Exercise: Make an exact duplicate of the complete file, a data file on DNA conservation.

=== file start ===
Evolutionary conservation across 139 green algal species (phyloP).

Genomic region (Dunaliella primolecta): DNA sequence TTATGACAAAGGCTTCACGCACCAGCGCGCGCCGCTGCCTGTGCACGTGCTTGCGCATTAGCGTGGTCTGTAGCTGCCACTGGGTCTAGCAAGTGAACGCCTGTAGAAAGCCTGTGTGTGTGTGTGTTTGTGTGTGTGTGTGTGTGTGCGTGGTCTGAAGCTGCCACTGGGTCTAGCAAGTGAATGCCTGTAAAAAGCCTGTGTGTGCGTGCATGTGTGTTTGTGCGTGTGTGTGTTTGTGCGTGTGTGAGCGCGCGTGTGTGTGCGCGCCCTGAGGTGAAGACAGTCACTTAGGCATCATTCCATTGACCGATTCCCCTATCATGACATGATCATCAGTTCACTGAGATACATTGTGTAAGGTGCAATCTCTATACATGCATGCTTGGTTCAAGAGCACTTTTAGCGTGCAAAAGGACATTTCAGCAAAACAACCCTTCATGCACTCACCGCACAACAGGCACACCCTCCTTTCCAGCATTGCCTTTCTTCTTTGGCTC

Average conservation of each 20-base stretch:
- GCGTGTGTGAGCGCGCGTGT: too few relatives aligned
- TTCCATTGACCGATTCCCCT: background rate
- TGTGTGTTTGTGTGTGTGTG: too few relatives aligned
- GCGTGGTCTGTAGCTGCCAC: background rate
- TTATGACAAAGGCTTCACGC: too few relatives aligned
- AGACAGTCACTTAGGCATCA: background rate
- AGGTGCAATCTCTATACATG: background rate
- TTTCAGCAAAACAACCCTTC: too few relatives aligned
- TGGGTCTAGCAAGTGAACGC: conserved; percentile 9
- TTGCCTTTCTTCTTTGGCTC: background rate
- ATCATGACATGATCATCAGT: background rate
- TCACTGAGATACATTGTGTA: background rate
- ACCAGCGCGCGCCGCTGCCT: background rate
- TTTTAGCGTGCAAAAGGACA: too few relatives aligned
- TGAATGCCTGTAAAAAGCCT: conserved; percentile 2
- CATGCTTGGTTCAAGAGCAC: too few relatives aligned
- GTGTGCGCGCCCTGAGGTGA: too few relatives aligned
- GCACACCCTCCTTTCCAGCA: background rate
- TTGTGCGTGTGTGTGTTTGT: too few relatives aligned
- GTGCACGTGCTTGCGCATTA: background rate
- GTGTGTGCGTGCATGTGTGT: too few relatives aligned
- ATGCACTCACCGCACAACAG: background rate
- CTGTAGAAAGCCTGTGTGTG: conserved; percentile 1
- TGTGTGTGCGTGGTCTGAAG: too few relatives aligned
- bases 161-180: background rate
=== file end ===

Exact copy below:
Evolutionary conservation across 139 green algal species (phyloP).

Genomic region (Dunaliella primolecta): DNA sequence TTATGACAAAGGCTTCACGCACCAGCGCGCGCCGCTGCCTGTGCACGTGCTTGCGCATTAGCGTGGTCTGTAGCTGCCACTGGGTCTAGCAAGTGAACGCCTGTAGAAAGCCTGTGTGTGTGTGTGTTTGTGTGTGTGTGTGTGTGTGCGTGGTCTGAAGCTGCCACTGGGTCTAGCAAGTGAATGCCTGTAAAAAGCCTGTGTGTGCGTGCATGTGTGTTTGTGCGTGTGTGTGTTTGTGCGTGTGTGAGCGCGCGTGTGTGTGCGCGCCCTGAGGTGAAGACAGTCACTTAGGCATCATTCCATTGACCGATTCCCCTATCATGACATGATCATCAGTTCACTGAGATACATTGTGTAAGGTGCAATCTCTATACATGCATGCTTGGTTCAAGAGCACTTTTAGCGTGCAAAAGGACATTTCAGCAAAACAACCCTTCATGCACTCACCGCACAACAGGCACACCCTCCTTTCCAGCATTGCCTTTCTTCTTTGGCTC

Average conservation of each 20-base stretch:
- GCGTGTGTGAGCGCGCGTGT: too few relatives aligned
- TTCCATTGACCGATTCCCCT: background rate
- TGTGTGTTTGTGTGTGTGTG: too few relatives aligned
- GCGTGGTCTGTAGCTGCCAC: background rate
- TTATGACAAAGGCTTCACGC: too few relatives aligned
- AGACAGTCACTTAGGCATCA: background rate
- AGGTGCAATCTCTATACATG: background rate
- TTTCAGCAAAACAACCCTTC: too few relatives aligned
- TGGGTCTAGCAAGTGAACGC: conserved; percentile 9
- TTGCCTTTCTTCTTTGGCTC: background rate
- ATCATGACATGATCATCAGT: background rate
- TCACTGAGATACATTGTGTA: background rate
- ACCAGCGCGCGCCGCTGCCT: background rate
- TTTTAGCGTGCAAAAGGACA: too few relatives aligned
- TGAATGCCTGTAAAAAGCCT: conserved; percentile 2
- CATGCTTGGTTCAAGAGCAC: too few relatives aligned
- GTGTGCGCGCCCTGAGGTGA: too few relatives aligned
- GCACACCCTCCTTTCCAGCA: background rate
- TTGTGCGTGTGTGTGTTTGT: too few relatives aligned
- GTGCACGTGCTTGCGCATTA: background rate
- GTGTGTGCGTGCATGTGTGT: too few relatives aligned
- ATGCACTCACCGCACAACAG: background rate
- CTGTAGAAAGCCTGTGTGTG: conserved; percentile 1
- TGTGTGTGCGTGGTCTGAAG: too few relatives aligned
- bases 161-180: background rate